Consider how data are really used

Understanding how different people need and want to use data and information can help identify the best solutions

The difficulty of transforming data into useful information and products is often underestimated. Even more challenging is predicting how people will use those information and products to make decisions and solve problems (Cook and Lewandowsky 2016). To gain the most societal benefit from EO value chains, it would be ideal if decisions were made based solely on scientific information. In reality, however, decisions are often made based on information sourced from multiple communities and non-scientific knowledge systems like traditional and place-based knowledge (Wenger 2000; Roux et al. 2006; Dunlop 2009), under different political motivations and levels of imposed use of information through hierarchical structures (Dunlop 2017), and within personal worldview and belief systems (Murambadoro and Mambo 2017a). For example, while Earth Science information can inform potential climate change responses, the corresponding decisions and actions taken do not always align with scientific recommendations (Adger et al. 2009).

Being aware of the complex circumstances under which decisions are made is helpful for planning and designing data products that are well-tuned to users’ needs and worldview. Different actors require and use different data products--one “size” does not fit all. Most end users seek summarized information and applications that help solve their problem, while caring less about the actual data and technical details. The Higg Index, for example, aggregates natural resource use data into a simplified assessment tool that the apparel industry uses as a tool to measure and communicate a company’s or product’s environmental sustainability performance (Sustainable Apparel Coalition 2019).

Different approaches are available to understand users’ needs and worldviews associated with data use. A stakeholder analysis is useful for identifying people’s behavior, intentions, interrelations, agendas, and interests (Brugha and Varvasovszky 2000). User experience (UX) research is often used by technology companies to understand how users experience their products, so that their perspectives may be integrated into the design and functionality of their products (Vermeeren et al. 2016). Overall, it must be kept in mind that user groups are often very diverse (Virapongse et al. 2014), necessitating specific requirements to design products that meet their varying needs (Baker et al. 2015).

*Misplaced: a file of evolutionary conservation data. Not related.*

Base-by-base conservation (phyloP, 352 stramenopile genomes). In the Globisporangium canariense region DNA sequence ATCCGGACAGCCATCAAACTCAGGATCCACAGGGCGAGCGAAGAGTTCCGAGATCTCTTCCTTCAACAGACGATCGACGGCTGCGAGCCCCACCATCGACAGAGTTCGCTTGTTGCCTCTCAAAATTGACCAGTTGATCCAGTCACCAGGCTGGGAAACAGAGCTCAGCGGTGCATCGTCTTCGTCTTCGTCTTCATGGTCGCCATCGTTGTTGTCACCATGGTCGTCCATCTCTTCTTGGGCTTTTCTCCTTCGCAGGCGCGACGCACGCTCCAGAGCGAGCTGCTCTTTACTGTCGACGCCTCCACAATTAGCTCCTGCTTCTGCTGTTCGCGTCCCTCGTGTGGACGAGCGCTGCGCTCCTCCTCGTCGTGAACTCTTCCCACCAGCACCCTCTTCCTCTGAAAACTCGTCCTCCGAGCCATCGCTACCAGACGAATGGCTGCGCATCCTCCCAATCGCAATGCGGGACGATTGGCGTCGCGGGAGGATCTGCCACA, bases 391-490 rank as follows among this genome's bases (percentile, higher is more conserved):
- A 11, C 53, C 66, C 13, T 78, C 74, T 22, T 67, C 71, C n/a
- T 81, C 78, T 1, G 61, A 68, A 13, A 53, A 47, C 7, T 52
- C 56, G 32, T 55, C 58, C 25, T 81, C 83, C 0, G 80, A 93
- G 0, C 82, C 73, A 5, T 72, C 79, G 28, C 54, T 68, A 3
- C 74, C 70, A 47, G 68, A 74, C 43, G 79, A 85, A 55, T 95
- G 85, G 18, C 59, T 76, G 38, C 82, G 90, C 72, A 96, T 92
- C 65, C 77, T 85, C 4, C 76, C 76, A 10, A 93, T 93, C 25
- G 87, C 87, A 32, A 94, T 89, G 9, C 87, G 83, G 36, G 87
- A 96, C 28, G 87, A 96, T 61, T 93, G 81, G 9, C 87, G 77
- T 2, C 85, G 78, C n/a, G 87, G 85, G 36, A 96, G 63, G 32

As an example of how one solution has helped to transform federal agency data into an information source that decision-makers can use, GeoCollaborate (www.geocollaborate.com) is a NASA-funded mapping platform that enables better sharing, aggregation, and visualization of geospatial data between agencies (federal, state, and local) and with the private sector. GeoCollaborate has been used operationally since 2017 in eastern and central U.S. to “up the tempo” of utility responses to tropical and winter storms, wildfires, heat waves, and pipeline incidents, The All Hazards Consortium, for example, has implemented GeoCollaborate to help mobilize and move resources, such as fleet vehicles, across state borders, past weigh stations, and into staging areas by sharing key datasets across multiple platforms and devices in real-time (case study presented by Jones in Moe et al. 2018 and ESIP 2018e).

Get the right people to the table

Building bridges between data and use is not easy, but identifying and accessing key intermediaries and users can help

The value of collaborating across disciplines and sectors has been well-emphasized for helping to develop innovative approaches to complex challenges, and improve the effectiveness, adoption rates, and reach of a solution (O'Leary et al. 2012). Much less attention, however, has been paid to identifying who to engage with, and how to gain and sustain access to them.

To identify the different disciplines and sectors that should be engaged, a value chain analysis can help break down a complex value chain into more discrete steps and roles. People can range from those that help to identify and bring attention and accountability to a problem, technical experts that address specific elements of the problem, and the ultimate users of the solution. To help identify the right people, a “snowball” technique is useful for identifying and reaching hidden populations (Faugier and Sargeant 1997). It is conducted by asking an individual to refer another person’s name until a person is identified that meets specific criteria.

It is too much to hope for that all of the identified people and groups will be easy to access and work with, so intermediaries can be essential. Such intermediaries provide benefits like opening paths of communication, providing cultural translation, aligning interests, establishing trust between groups, and bringing problem solving to a more concise level. For example, different groups use different vocabularies and meanings, making it often difficult for groups to communicate and understand each other. Intermediaries are “fluent” and trusted in multiple cultures; their facilitation efforts can help prevent misunderstandings and speed up the process of coalescing groups so that they can work together.